EU’s former enlargement chief calls for reviving Turkey’s membership talks, says Ukrainian crisis has further increased the country's strategic importance.
BERLIN – The European Union's former enlargement chief, Guenther Verheugen, has called for reviving Turkey’s stalled EU membership talks as risks grow of a new division in Europe due to the Ukrainian crisis.
“I am more convinced than ever that the accession of Turkey is extremely important for the future of not only Turkey but also the European Union,” Verheugen said in an exclusive interview with Anadolu Agency.
“We should make every possible effort to get rid of the present blockage that we currently have and to keep process running again,” he said.
Verheugen, a prominent German politician who led the Eastern enlargement of the EU in 2004, has warned that the recent Ukrainian crisis and Russia’s intervention has created the risk of a new division in Europe.
“It is too early to make a judgment on whether we are really witnessing at the beginning a new era of confrontation in Europe,” Verheugen urged. “Everybody should regret this, but I cannot exclude it”.
The EU’s former enlargement chief said recent developments had once again increased the importance of Turkey for the EU.
“Whether we will find a way to accommodate problems with Russia and to get Russia positively engaged in the solution of the European problems or whether it will not be the case. ... for Turkey it means that the strategic importance of the country is increasing again,” Verheugen said.
“The geographic position of Turkey, the economic strength of Turkey, the very healthy demographic situation of Turkey makes it more or less a center of gravity in the whole area, and that will not disappear,” he said.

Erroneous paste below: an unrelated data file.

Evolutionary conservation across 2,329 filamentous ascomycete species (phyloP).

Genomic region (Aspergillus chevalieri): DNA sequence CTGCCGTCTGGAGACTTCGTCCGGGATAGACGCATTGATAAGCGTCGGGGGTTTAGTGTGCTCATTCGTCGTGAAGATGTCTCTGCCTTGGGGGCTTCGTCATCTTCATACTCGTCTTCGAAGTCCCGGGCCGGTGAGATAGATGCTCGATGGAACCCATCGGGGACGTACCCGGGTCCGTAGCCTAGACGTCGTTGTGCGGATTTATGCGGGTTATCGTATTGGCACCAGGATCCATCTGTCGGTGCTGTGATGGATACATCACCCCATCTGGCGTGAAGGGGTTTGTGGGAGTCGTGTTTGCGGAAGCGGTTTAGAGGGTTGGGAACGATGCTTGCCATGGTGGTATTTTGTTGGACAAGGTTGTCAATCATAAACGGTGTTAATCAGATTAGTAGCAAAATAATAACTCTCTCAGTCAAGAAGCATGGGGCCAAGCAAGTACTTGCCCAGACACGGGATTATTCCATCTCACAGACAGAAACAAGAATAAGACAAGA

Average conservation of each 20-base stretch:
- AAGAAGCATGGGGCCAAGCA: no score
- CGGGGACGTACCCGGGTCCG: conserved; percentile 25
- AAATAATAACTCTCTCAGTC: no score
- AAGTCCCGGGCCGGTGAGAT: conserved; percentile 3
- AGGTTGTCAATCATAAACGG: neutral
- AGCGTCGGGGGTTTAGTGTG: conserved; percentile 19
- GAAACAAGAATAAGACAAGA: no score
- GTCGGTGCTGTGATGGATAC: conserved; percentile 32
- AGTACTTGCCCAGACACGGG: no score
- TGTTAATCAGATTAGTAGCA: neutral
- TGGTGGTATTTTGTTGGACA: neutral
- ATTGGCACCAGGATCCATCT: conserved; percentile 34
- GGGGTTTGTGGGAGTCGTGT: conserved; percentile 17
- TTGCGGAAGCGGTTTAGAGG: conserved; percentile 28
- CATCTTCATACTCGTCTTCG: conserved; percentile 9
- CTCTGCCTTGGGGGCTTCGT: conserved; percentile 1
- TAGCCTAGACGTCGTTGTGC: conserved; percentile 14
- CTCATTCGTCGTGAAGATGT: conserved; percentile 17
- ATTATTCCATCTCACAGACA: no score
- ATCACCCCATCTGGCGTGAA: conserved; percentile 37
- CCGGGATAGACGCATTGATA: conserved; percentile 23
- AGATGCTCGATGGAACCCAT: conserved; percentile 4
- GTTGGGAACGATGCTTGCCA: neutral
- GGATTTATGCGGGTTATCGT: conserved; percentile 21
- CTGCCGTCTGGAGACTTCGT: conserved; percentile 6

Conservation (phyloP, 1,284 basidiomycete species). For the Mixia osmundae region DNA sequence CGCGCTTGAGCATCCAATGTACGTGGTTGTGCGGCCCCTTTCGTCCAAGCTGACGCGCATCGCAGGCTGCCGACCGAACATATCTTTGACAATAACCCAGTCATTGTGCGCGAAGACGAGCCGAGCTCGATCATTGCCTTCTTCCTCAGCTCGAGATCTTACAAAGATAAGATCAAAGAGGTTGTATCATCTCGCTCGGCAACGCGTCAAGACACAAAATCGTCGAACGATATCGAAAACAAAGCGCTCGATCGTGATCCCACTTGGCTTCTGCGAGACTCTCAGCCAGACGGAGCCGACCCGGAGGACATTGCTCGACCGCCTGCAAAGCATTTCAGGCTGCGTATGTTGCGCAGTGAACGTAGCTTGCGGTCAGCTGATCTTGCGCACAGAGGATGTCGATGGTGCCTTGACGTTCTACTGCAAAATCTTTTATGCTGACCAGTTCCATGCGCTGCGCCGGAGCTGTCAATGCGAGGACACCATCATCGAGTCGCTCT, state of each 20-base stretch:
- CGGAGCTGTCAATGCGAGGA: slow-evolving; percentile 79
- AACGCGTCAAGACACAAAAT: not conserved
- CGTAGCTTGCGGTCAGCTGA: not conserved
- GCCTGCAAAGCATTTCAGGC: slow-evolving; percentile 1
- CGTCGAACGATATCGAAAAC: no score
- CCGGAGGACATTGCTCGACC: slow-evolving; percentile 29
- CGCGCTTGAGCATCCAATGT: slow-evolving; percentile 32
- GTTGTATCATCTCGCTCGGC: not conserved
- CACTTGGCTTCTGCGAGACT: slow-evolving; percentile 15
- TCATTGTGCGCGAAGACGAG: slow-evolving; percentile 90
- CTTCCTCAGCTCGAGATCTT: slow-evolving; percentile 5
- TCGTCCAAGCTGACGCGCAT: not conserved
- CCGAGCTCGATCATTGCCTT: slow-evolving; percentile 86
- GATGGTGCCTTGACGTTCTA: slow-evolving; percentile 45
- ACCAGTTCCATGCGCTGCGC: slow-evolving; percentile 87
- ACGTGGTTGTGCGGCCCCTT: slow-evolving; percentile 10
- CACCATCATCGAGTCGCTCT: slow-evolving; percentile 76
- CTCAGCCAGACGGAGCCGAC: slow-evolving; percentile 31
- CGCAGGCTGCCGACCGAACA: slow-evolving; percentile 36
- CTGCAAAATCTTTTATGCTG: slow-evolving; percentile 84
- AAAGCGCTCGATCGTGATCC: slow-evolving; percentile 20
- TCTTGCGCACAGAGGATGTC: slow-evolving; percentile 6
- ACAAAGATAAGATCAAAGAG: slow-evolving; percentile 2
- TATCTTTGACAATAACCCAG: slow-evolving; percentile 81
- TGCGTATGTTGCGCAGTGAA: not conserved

Verheugen has criticized the EU for serious failures in its policy towards Ukraine.
“Everybody made mistakes here," he said. "The government in Kiev made mistakes. Russia made mistakes. And the EU made also a lot of mistakes.
Verheugen criticized the EU’s unqualified support two years ago for former Ukrainian Prime Minister Yulia Tymoshenko.
“The most important mistake was that the EU rejected to sign the Association Agreement with Ukraine in 2012 when the then Ukrainian President Viktor Yanukovich was ready to sign it,” Verheugen said. “Now everybody is silent about it but I think we should not forget the reason why this agreement cannot be signed and the reason why Russia got the possibility to step in. It was the Tymoshenko case,” he said.
“We did it for Ms. Tymoshenko…and she is the one who is now telling the public that Russia must be eliminated from the world. She is the one who tells the public that she wants to shoot Mr. Putin by herself. … So just to understand for whom we did it. ... That was a first big mistake,” Guenther Verheugen said. “And the other mistake certainly was that the people in Brussels obviously did not fully understand the complexity of the political and economic situation in Ukraine.”
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